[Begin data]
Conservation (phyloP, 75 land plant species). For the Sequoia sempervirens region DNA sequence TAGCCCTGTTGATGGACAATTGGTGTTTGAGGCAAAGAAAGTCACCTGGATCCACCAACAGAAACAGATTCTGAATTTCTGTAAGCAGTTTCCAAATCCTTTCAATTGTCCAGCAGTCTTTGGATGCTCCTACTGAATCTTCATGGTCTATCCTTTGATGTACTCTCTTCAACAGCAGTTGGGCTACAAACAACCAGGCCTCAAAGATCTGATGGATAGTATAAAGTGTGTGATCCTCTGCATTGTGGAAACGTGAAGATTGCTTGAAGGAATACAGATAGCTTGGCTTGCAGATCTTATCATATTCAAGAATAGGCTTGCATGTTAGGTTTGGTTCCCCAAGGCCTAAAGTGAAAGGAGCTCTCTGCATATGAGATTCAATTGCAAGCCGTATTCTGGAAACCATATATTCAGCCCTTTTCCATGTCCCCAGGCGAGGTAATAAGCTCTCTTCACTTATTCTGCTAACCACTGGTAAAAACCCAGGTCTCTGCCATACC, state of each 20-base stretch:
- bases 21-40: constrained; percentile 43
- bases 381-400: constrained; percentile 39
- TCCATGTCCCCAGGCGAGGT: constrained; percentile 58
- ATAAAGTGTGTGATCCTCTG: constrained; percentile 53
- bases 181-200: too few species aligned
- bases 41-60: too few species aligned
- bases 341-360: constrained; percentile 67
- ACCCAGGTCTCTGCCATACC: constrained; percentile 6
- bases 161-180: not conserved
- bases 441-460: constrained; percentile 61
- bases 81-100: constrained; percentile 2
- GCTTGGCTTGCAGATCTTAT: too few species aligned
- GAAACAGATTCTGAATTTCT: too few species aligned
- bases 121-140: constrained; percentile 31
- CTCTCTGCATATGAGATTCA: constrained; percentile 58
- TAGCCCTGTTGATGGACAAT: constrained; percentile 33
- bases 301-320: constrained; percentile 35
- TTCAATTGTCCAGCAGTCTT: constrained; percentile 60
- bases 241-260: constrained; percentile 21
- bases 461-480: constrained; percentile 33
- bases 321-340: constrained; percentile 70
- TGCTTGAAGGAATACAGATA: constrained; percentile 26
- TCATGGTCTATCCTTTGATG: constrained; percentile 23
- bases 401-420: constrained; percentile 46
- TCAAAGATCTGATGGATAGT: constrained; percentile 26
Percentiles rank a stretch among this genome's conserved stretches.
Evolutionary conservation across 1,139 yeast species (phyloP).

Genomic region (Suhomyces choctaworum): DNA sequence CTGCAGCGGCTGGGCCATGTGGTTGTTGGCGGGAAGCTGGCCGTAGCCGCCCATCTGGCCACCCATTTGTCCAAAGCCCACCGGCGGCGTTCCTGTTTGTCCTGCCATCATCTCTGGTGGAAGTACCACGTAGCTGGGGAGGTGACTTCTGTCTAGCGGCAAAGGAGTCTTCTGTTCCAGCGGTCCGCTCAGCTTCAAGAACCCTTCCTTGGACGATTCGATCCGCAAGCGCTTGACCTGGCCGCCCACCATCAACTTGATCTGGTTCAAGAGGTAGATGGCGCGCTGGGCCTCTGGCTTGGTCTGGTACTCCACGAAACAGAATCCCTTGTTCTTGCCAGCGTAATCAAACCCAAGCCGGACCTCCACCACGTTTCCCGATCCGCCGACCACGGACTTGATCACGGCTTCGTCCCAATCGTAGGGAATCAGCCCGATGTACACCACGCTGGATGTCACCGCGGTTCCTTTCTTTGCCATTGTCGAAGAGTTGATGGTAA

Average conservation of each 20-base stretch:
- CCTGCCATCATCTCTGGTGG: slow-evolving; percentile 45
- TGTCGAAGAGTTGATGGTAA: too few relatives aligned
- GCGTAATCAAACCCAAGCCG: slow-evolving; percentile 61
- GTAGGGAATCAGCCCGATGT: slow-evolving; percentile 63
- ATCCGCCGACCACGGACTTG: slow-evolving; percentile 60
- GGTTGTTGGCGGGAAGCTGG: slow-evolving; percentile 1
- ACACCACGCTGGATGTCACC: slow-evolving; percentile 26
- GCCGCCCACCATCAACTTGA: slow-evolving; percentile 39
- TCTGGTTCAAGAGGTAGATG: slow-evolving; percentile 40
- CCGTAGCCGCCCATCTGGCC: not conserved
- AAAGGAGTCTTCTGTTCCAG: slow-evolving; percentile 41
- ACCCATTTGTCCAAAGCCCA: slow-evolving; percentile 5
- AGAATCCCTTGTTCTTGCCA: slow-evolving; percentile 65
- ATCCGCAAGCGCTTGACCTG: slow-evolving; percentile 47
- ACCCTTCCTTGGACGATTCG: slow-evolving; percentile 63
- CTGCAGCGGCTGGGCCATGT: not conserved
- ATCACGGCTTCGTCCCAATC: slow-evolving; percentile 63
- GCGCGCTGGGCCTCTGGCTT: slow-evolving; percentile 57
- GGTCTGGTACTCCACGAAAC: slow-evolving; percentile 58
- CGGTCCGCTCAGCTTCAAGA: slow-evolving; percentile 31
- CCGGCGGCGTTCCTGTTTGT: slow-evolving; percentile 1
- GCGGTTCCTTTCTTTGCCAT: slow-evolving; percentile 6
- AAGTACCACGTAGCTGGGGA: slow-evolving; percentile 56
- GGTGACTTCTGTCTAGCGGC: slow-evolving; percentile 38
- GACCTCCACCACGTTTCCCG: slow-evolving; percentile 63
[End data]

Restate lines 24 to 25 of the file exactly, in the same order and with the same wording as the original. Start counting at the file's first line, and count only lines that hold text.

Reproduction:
- TCATGGTCTATCCTTTGATG: constrained; percentile 23
- bases 401-420: constrained; percentile 46